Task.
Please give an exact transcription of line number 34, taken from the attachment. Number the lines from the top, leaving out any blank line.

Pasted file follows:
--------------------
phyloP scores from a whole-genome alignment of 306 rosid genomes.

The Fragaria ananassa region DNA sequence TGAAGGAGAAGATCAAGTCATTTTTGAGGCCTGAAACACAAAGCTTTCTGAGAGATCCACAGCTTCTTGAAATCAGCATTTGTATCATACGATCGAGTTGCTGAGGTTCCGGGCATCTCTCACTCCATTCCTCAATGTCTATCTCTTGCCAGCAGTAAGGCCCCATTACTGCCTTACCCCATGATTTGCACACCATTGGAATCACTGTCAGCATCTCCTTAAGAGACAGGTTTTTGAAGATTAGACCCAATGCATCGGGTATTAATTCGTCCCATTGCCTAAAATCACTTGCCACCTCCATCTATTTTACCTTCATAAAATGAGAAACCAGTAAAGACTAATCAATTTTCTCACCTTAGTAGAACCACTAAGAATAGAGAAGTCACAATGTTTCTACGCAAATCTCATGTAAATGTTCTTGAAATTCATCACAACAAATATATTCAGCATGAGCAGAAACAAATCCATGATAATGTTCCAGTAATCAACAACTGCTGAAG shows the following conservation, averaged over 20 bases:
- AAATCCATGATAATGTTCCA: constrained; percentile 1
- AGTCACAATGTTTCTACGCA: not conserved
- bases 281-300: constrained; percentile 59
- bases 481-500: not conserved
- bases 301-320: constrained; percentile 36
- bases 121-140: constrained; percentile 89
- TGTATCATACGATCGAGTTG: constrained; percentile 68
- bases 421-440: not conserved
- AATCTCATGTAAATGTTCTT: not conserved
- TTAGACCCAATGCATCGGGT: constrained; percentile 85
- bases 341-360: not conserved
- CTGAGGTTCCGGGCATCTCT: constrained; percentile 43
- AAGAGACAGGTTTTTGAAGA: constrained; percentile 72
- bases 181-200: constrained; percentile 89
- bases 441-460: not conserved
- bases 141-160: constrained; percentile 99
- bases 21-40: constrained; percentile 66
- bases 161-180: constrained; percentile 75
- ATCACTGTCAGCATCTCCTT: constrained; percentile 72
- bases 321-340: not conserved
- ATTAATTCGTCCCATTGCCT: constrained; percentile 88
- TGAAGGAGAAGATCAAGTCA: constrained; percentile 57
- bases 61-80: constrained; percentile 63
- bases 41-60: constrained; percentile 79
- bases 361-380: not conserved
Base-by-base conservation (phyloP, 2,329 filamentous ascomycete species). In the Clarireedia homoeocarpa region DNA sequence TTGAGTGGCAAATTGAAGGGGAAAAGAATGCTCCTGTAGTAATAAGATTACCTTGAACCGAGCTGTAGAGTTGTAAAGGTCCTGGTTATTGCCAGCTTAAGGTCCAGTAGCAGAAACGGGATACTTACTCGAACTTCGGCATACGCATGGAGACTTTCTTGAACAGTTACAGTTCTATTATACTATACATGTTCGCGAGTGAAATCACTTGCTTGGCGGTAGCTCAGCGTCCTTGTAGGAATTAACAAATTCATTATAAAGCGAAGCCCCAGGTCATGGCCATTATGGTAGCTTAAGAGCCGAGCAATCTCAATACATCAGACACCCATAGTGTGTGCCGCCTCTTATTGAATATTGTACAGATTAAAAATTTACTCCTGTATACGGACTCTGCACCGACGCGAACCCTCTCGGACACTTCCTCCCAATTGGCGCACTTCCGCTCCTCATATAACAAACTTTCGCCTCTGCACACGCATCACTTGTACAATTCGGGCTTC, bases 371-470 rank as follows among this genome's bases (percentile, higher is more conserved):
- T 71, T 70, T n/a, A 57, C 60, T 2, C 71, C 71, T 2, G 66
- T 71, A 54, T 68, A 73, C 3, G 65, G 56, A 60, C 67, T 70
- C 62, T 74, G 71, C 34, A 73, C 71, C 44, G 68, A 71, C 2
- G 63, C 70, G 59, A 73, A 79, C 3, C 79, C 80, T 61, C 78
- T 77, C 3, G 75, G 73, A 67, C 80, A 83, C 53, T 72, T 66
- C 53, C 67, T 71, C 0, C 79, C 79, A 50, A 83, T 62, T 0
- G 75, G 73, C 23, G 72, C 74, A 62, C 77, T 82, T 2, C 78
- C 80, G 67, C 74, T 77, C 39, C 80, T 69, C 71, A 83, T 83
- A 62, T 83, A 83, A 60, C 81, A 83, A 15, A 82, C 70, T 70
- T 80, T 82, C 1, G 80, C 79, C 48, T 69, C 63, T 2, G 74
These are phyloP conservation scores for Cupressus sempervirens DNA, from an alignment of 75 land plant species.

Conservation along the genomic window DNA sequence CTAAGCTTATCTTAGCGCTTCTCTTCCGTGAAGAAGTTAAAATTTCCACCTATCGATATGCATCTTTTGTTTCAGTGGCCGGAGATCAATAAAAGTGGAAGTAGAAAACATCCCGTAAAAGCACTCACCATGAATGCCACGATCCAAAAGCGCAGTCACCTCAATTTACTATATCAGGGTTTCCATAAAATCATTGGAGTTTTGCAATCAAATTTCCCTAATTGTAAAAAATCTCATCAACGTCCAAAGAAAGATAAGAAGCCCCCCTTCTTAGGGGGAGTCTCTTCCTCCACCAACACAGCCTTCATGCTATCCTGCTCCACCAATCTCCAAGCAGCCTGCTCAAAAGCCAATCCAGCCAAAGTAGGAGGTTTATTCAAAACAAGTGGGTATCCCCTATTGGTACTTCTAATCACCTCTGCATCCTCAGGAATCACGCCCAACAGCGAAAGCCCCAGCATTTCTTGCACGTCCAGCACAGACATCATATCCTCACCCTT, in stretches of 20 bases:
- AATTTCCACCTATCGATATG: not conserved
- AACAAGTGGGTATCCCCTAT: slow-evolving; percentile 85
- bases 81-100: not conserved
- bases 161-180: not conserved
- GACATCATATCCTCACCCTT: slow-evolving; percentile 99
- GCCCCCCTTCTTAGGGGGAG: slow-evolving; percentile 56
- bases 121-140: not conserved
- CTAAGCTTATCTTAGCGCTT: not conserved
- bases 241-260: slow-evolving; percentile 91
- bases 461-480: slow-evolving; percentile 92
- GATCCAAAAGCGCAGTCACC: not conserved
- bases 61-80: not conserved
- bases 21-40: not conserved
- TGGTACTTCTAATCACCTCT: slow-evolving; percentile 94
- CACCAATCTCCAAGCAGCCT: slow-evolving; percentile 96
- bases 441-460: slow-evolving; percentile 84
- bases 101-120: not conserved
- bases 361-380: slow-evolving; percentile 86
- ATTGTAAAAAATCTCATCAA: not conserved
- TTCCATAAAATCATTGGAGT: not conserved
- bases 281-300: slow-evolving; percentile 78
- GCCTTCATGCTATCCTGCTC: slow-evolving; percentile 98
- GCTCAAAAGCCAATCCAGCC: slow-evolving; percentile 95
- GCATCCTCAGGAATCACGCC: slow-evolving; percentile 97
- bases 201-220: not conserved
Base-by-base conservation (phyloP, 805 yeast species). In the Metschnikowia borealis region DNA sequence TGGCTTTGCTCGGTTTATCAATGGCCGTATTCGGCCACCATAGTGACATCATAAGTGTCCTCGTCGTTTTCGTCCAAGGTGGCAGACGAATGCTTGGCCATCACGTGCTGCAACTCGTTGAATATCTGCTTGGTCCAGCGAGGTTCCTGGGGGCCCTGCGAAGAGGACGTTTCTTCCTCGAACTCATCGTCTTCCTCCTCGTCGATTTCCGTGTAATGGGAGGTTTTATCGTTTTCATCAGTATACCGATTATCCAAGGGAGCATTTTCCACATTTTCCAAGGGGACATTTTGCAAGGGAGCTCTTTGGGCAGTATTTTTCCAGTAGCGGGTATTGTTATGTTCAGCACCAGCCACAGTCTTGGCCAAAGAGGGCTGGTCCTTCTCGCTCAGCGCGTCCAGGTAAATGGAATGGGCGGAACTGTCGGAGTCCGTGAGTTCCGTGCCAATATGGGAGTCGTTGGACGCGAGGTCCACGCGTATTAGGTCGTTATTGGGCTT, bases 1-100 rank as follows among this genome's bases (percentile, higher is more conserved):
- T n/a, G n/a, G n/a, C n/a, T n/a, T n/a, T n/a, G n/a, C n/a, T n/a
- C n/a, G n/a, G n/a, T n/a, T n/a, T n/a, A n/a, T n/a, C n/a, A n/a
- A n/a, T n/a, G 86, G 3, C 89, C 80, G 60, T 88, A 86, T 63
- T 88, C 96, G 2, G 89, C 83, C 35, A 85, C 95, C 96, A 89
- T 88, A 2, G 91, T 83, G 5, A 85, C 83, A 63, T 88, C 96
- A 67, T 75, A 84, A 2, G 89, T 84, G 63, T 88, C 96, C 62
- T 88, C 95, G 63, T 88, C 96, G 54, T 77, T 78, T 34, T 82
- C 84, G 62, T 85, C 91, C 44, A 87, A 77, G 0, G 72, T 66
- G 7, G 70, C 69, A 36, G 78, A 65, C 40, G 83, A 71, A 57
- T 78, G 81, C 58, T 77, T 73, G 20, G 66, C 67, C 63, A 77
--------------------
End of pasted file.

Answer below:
- C 53, C 67, T 71, C 0, C 79, C 79, A 50, A 83, T 62, T 0